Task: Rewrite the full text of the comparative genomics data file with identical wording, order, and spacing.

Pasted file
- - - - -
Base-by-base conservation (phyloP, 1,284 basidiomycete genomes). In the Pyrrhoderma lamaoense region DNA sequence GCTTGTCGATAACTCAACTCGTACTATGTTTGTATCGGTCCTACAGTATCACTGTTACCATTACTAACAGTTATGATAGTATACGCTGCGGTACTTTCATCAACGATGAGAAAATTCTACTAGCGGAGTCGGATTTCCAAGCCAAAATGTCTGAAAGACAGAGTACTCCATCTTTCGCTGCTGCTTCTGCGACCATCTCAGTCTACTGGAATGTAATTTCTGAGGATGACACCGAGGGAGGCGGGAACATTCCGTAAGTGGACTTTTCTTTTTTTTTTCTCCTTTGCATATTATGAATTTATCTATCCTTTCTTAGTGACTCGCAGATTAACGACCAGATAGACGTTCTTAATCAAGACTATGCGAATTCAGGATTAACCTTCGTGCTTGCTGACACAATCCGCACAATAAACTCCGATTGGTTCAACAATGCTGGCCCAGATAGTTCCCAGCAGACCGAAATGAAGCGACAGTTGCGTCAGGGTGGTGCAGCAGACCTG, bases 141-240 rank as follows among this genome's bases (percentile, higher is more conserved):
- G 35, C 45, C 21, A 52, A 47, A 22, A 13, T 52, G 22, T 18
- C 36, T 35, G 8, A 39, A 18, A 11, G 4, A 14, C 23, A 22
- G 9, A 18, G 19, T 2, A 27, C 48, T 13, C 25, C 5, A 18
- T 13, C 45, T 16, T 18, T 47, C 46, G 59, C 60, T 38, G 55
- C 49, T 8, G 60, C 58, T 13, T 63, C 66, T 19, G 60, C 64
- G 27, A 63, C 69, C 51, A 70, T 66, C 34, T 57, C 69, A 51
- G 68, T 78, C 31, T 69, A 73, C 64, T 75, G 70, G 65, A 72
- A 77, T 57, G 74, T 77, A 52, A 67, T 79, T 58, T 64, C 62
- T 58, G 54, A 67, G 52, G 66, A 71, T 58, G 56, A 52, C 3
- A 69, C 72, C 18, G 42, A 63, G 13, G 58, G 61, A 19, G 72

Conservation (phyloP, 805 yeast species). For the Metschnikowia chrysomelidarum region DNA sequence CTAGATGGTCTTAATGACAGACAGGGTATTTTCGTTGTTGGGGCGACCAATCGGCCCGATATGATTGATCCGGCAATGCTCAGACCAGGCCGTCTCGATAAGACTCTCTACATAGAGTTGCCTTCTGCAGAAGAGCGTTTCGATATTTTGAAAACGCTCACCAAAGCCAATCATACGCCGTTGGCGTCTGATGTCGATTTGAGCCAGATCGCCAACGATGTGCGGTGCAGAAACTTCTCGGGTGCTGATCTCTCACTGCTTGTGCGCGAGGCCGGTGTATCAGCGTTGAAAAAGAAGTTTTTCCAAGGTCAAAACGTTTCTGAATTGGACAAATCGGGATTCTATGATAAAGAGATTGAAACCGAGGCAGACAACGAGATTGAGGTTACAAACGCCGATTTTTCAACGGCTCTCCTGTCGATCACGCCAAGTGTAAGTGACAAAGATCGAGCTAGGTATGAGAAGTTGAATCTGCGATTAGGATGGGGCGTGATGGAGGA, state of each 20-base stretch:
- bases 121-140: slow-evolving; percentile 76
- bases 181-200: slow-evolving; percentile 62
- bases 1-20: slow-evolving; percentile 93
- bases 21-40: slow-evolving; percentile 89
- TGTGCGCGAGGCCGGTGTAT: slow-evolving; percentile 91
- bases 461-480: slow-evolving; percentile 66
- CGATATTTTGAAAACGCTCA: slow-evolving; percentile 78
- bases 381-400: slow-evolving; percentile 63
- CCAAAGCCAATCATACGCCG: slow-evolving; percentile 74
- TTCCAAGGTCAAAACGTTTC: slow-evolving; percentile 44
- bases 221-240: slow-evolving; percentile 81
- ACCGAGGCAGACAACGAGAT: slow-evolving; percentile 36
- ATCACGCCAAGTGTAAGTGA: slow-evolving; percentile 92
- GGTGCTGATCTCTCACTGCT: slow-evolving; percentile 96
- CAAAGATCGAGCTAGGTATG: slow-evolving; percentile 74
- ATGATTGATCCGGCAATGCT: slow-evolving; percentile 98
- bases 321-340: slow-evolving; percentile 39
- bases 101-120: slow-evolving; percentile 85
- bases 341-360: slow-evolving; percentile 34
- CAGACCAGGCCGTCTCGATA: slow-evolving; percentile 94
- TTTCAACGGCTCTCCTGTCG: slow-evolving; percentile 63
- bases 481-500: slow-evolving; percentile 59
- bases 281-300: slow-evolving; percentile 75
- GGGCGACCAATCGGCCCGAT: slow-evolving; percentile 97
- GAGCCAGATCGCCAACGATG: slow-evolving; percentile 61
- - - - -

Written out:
Base-by-base conservation (phyloP, 1,284 basidiomycete genomes). In the Pyrrhoderma lamaoense region DNA sequence GCTTGTCGATAACTCAACTCGTACTATGTTTGTATCGGTCCTACAGTATCACTGTTACCATTACTAACAGTTATGATAGTATACGCTGCGGTACTTTCATCAACGATGAGAAAATTCTACTAGCGGAGTCGGATTTCCAAGCCAAAATGTCTGAAAGACAGAGTACTCCATCTTTCGCTGCTGCTTCTGCGACCATCTCAGTCTACTGGAATGTAATTTCTGAGGATGACACCGAGGGAGGCGGGAACATTCCGTAAGTGGACTTTTCTTTTTTTTTTCTCCTTTGCATATTATGAATTTATCTATCCTTTCTTAGTGACTCGCAGATTAACGACCAGATAGACGTTCTTAATCAAGACTATGCGAATTCAGGATTAACCTTCGTGCTTGCTGACACAATCCGCACAATAAACTCCGATTGGTTCAACAATGCTGGCCCAGATAGTTCCCAGCAGACCGAAATGAAGCGACAGTTGCGTCAGGGTGGTGCAGCAGACCTG, bases 141-240 rank as follows among this genome's bases (percentile, higher is more conserved):
- G 35, C 45, C 21, A 52, A 47, A 22, A 13, T 52, G 22, T 18
- C 36, T 35, G 8, A 39, A 18, A 11, G 4, A 14, C 23, A 22
- G 9, A 18, G 19, T 2, A 27, C 48, T 13, C 25, C 5, A 18
- T 13, C 45, T 16, T 18, T 47, C 46, G 59, C 60, T 38, G 55
- C 49, T 8, G 60, C 58, T 13, T 63, C 66, T 19, G 60, C 64
- G 27, A 63, C 69, C 51, A 70, T 66, C 34, T 57, C 69, A 51
- G 68, T 78, C 31, T 69, A 73, C 64, T 75, G 70, G 65, A 72
- A 77, T 57, G 74, T 77, A 52, A 67, T 79, T 58, T 64, C 62
- T 58, G 54, A 67, G 52, G 66, A 71, T 58, G 56, A 52, C 3
- A 69, C 72, C 18, G 42, A 63, G 13, G 58, G 61, A 19, G 72

Conservation (phyloP, 805 yeast species). For the Metschnikowia chrysomelidarum region DNA sequence CTAGATGGTCTTAATGACAGACAGGGTATTTTCGTTGTTGGGGCGACCAATCGGCCCGATATGATTGATCCGGCAATGCTCAGACCAGGCCGTCTCGATAAGACTCTCTACATAGAGTTGCCTTCTGCAGAAGAGCGTTTCGATATTTTGAAAACGCTCACCAAAGCCAATCATACGCCGTTGGCGTCTGATGTCGATTTGAGCCAGATCGCCAACGATGTGCGGTGCAGAAACTTCTCGGGTGCTGATCTCTCACTGCTTGTGCGCGAGGCCGGTGTATCAGCGTTGAAAAAGAAGTTTTTCCAAGGTCAAAACGTTTCTGAATTGGACAAATCGGGATTCTATGATAAAGAGATTGAAACCGAGGCAGACAACGAGATTGAGGTTACAAACGCCGATTTTTCAACGGCTCTCCTGTCGATCACGCCAAGTGTAAGTGACAAAGATCGAGCTAGGTATGAGAAGTTGAATCTGCGATTAGGATGGGGCGTGATGGAGGA, state of each 20-base stretch:
- bases 121-140: slow-evolving; percentile 76
- bases 181-200: slow-evolving; percentile 62
- bases 1-20: slow-evolving; percentile 93
- bases 21-40: slow-evolving; percentile 89
- TGTGCGCGAGGCCGGTGTAT: slow-evolving; percentile 91
- bases 461-480: slow-evolving; percentile 66
- CGATATTTTGAAAACGCTCA: slow-evolving; percentile 78
- bases 381-400: slow-evolving; percentile 63
- CCAAAGCCAATCATACGCCG: slow-evolving; percentile 74
- TTCCAAGGTCAAAACGTTTC: slow-evolving; percentile 44
- bases 221-240: slow-evolving; percentile 81
- ACCGAGGCAGACAACGAGAT: slow-evolving; percentile 36
- ATCACGCCAAGTGTAAGTGA: slow-evolving; percentile 92
- GGTGCTGATCTCTCACTGCT: slow-evolving; percentile 96
- CAAAGATCGAGCTAGGTATG: slow-evolving; percentile 74
- ATGATTGATCCGGCAATGCT: slow-evolving; percentile 98
- bases 321-340: slow-evolving; percentile 39
- bases 101-120: slow-evolving; percentile 85
- bases 341-360: slow-evolving; percentile 34
- CAGACCAGGCCGTCTCGATA: slow-evolving; percentile 94
- TTTCAACGGCTCTCCTGTCG: slow-evolving; percentile 63
- bases 481-500: slow-evolving; percentile 59
- bases 281-300: slow-evolving; percentile 75
- GGGCGACCAATCGGCCCGAT: slow-evolving; percentile 97
- GAGCCAGATCGCCAACGATG: slow-evolving; percentile 61